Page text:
University of Malta

Practical and Laboratory Work (2008)
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Stone Cleaning Practical Session

A stone cleaning practical session was held on 23 May 2008 at a chapel in Zebbug, Malta. The various cleaning methods used locally were discussed and tried in situ. These included dry and wet brushing, the use of surgical blades, employing poultices for desalination and for the cleaning of soiling. This exercise was carried out under the expert supervision of Architect Mark Azzopardi, one of the lecturers on the course.

A ”mastru” showed the students the different tools which should be employed in association with cleaning techniques, as well as how these are used.  The students then cleaned a small area of masonry by applying a poultice, followed by brushing and the use of surgical blades.


Wet brushing as part of the practical exercise


Applying a poultice to remove soiling


Cleaning with a scalpel blade after removal of the poultice


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Practical Session on Salt Analysis

On the 26th June 2008, the six postgraduate students following the course on Conservation Technology for Masonry Buildings carried out a practical session on salt analysis in the laboratories of Heritage Malta Conservation Division at Bighi. The session was conducted by Prof. JoAnn Cassar, with the support of Mr Daniel Vella and Mr Laurence Spiteri of the Diagnostic Science Laboratories of Heritage Malta.
The aim of the exercise was to show the students, who are also practicing architects, that simple and cheap tests can be carried out to solve particular problems associated with the deterioration of building materials, thus providing answers which can help in the decision on which conservation methods to use.
Samples of stone and mortar had previously been taken from a historic building in Valletta which exhibited signs of soiling and deterioration. The students were asked to determine whether soluble salts were a possible cause of the deterioration seen both on the façade and in the courtyard. Thus, qualitative analyses for chlorides, sulphates and nitrates were conducted on previously extracted soluble salts.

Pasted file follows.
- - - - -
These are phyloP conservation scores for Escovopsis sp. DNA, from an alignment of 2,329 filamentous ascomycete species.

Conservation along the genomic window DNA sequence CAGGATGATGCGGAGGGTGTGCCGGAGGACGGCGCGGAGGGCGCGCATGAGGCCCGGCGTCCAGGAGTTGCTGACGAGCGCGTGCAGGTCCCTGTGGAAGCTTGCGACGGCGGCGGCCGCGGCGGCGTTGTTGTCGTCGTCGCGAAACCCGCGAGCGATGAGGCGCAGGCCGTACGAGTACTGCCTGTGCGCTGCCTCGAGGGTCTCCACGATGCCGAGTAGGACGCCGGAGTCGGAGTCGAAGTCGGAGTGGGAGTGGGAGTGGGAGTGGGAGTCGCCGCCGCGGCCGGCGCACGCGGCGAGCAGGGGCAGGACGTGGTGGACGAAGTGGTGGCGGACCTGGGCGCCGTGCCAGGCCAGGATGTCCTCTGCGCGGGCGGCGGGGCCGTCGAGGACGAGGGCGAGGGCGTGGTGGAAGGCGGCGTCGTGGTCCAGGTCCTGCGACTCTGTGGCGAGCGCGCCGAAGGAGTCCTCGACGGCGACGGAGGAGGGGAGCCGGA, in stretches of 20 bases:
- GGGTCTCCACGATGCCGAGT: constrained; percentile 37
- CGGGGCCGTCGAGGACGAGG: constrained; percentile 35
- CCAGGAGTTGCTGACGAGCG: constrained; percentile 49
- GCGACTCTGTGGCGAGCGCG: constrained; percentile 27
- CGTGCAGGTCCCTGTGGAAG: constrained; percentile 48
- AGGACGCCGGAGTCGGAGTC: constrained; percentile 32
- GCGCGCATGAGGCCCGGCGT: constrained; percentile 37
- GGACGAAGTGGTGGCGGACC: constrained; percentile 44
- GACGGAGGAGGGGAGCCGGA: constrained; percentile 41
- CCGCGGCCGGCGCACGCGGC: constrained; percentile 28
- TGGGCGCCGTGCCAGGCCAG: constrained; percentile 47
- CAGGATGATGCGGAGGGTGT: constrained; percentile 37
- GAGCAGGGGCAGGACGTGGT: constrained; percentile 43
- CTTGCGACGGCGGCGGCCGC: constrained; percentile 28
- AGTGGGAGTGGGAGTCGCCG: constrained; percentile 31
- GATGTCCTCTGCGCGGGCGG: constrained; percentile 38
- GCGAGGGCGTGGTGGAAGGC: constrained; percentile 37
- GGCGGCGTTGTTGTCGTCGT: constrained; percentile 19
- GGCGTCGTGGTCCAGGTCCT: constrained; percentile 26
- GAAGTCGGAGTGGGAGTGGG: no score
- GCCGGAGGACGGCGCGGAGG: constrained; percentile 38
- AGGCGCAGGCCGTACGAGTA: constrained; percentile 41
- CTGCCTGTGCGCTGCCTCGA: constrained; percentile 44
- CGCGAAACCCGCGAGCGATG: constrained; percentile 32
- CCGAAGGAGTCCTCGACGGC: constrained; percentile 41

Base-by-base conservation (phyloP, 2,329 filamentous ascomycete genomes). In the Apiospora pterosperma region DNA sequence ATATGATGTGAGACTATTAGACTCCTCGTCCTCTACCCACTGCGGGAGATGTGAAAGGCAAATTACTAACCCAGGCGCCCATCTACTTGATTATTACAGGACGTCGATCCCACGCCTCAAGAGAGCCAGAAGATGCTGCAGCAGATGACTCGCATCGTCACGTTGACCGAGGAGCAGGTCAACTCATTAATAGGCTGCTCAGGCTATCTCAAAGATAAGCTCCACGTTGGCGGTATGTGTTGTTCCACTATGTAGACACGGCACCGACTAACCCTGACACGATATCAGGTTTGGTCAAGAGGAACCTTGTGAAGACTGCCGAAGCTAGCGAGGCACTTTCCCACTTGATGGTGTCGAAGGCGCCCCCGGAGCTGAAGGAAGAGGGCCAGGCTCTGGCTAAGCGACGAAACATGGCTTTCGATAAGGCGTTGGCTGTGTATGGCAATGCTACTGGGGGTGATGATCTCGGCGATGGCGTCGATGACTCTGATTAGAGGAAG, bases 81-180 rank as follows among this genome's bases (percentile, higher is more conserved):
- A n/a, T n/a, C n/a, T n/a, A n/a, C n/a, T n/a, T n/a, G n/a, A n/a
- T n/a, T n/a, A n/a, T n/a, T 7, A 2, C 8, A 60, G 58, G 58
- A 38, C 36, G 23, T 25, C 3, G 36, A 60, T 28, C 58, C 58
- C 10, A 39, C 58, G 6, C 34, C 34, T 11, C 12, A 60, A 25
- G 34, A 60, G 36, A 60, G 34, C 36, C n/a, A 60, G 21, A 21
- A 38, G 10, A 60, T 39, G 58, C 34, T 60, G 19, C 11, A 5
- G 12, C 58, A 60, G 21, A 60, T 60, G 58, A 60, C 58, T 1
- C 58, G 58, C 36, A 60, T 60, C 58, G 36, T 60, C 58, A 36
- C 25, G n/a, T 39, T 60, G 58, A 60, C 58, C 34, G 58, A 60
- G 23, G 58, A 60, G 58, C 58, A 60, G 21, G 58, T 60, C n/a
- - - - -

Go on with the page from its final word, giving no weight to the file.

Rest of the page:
In addition, simple acid tests, followed by optical microscopy, were carried out to determine whether mortar samples were lime-based or cement based.


Comparing results for qualitative analysis on different samples


Using optical microscopy to examine the insoluble residue


Discussing some of the results obtained


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Practical on Mortar Mixes

On 9th May 2008, the six students following the course leading to a Degree of Master of Science (M.Sc.) / Postgraduate Diploma in Conservation Technology for Masonry Buildings participated in a practical session which allowed them to try their hands at preparing various conservation mortar mixes. This exercise, which was carried out at Heritage Malta Conservation Division, Bighi,  was carried out under the expert supervision of Architect Ivana Farrugia, one of the lecturers on the course, who was ably aided by Conservator Frank Chetcuti.

A number of mixes were first prepared on site. This allowed the students to get the feel of actually making mixes and to note the problems associated with the making of such mixes. Mixes were made using hydraulic lime and slaked lime as binders, whereas the filler was varied to include graded stone dust, pozzolana, marble dust and powdered terracotta. Mix proportions varied between 1:2.5 and 1:3. The beneficial effect of curing during setting was also examined.
The students then tried their hands at pointing a deteriorating limestone wall at Bighi. This was pointed using the various mixes. Besides evaluating the immediate and short term effects associated with use of these various mixes, the students will also be able to monitor the wall to evaluate long-term results.


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Next Courses

The following courses are due to open in October 2018:

M.Sc. in Conservation of Decorative Architectural Surfaces 

(Preparatory Programme).

Last Updated: 8 April 2011

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